Higher yields but lower prices are producing a fall harvest in Douglas County that will allow area farmers to reap financial rewards that only are average at best, agricultural experts said this week.
Douglas County's corn harvest is an estimated 90 percent complete while the soybean crop is about 80 percent harvested, said Bill Wood, ag agent for K-State Research and Extension in Douglas County.
But at Lawrence's two grain elevators this week prices for soybeans were less than $4 a bushel and near the $1.70 per bushel mark for corn. Mary Ross, with Nunemaker-Ross Farms, said those prices would make it difficult for the year to be successful for area farmers.
"I think you would have to call it an average or below average year because of the prices," Ross said.
Added Jim Elder, another area farmer: "It's going to be bad. If we pay expenses, we'll be lucky."
The good news, farmers say, is that this year's yields largely are better than a year ago. Soybeans are averaging more than 30 bushels an acre, Wood predicted, which is well above the 15-bushel yield that fields averaged last year when the crop was devastated by a late dry spell.
Corn yields are running from 100 to 140 bushels per acre this year, compared with a county-wide average of 102 bushels in 2000.
The yields are in line with statewide estimates from Kansas State University officials, who expect the corn crop to produce an average yield of 136 bushels and soybeans to check in at 30 bushels per acre.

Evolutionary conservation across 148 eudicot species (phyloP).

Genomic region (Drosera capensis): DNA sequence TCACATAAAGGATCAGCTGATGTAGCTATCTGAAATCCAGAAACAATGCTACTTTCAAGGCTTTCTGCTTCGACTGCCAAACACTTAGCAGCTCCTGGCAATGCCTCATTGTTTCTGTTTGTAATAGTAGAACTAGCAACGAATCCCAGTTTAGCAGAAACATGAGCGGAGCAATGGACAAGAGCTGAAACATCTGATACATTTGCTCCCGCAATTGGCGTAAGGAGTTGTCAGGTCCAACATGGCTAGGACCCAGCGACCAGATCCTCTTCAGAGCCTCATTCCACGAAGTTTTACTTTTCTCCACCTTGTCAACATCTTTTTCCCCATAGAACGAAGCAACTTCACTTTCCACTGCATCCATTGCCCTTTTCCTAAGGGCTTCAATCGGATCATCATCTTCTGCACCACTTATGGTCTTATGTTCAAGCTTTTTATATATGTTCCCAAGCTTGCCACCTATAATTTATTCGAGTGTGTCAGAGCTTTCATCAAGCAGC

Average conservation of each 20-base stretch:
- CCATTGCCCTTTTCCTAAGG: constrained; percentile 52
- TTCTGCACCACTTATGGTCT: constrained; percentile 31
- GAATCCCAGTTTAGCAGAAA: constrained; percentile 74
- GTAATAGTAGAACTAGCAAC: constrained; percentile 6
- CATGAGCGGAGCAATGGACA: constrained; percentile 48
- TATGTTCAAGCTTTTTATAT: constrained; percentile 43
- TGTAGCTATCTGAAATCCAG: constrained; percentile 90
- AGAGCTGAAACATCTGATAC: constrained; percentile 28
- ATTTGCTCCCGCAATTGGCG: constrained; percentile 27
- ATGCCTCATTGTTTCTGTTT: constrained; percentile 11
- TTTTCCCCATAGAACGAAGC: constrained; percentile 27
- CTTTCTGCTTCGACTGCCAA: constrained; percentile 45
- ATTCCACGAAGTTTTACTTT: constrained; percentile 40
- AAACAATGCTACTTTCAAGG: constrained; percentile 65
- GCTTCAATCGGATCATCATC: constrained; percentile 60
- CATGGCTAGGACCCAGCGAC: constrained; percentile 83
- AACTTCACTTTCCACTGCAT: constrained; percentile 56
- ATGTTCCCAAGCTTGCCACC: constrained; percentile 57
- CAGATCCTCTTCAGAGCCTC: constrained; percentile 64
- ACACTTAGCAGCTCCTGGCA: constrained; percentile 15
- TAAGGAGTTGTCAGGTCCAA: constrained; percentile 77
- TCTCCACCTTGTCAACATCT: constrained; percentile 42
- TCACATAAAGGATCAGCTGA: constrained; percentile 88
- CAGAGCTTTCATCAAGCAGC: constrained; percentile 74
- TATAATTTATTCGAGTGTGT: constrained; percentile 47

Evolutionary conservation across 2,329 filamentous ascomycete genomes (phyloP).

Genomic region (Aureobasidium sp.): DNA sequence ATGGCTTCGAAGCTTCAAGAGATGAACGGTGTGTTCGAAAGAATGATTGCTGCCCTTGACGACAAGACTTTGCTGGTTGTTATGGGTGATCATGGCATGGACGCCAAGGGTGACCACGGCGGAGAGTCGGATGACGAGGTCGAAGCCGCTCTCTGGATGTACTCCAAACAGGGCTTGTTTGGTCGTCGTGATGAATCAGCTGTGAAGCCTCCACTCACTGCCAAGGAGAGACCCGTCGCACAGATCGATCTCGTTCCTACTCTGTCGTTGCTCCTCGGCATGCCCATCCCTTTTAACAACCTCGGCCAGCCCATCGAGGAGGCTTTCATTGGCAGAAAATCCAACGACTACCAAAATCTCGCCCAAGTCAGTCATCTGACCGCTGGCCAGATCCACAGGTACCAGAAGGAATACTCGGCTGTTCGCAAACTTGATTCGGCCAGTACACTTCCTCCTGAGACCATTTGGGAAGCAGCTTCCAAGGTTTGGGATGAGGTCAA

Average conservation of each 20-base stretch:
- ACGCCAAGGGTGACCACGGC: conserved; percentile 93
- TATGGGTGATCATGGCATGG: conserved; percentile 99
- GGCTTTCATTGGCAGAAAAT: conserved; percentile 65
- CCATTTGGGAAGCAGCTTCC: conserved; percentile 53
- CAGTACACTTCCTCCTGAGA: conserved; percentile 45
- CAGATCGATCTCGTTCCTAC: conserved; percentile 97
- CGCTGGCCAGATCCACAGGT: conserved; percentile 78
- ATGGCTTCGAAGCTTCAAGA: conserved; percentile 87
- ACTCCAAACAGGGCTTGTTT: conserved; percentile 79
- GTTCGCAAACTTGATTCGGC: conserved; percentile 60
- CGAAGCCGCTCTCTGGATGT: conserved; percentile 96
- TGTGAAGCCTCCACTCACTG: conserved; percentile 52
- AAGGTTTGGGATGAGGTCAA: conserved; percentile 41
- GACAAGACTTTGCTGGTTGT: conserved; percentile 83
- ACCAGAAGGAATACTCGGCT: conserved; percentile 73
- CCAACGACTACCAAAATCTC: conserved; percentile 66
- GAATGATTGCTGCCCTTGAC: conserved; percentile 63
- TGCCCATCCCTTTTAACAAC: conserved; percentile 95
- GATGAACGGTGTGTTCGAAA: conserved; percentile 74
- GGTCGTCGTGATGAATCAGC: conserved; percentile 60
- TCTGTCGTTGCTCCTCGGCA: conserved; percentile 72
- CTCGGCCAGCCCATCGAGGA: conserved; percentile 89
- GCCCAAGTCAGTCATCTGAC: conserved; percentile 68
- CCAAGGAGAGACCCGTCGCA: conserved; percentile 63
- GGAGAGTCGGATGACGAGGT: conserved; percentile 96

"If you've got the bushels, at least you can hope for the price to go up," said Mark Domann, manager of Ottawa Coop's Midland and North Lawrence elevators. "If you don't have the bushels, hoping won't even do you any good."
The fall harvest is critical for Douglas County farmers because corn and soybeans are the most abundant crops on area farms. Wood said that while this year's prices were poor, government subsidies should keep many farms afloat for another year.
"The only profit farmers have made the last few years is from government subsidies," Wood said. "We don't like that, but that's the world that we live in.
"I'm guessing if the government took away the subsidies, nearly everybody would be losing money. But with the subsidies, they'll make a little, but not enough to pay down any debt."
This week, the government was paying subsidies, or loan deficiency payments as they are called, that amounted to 14 cents for every bushel of corn and $1.33 for every bushel of soybeans.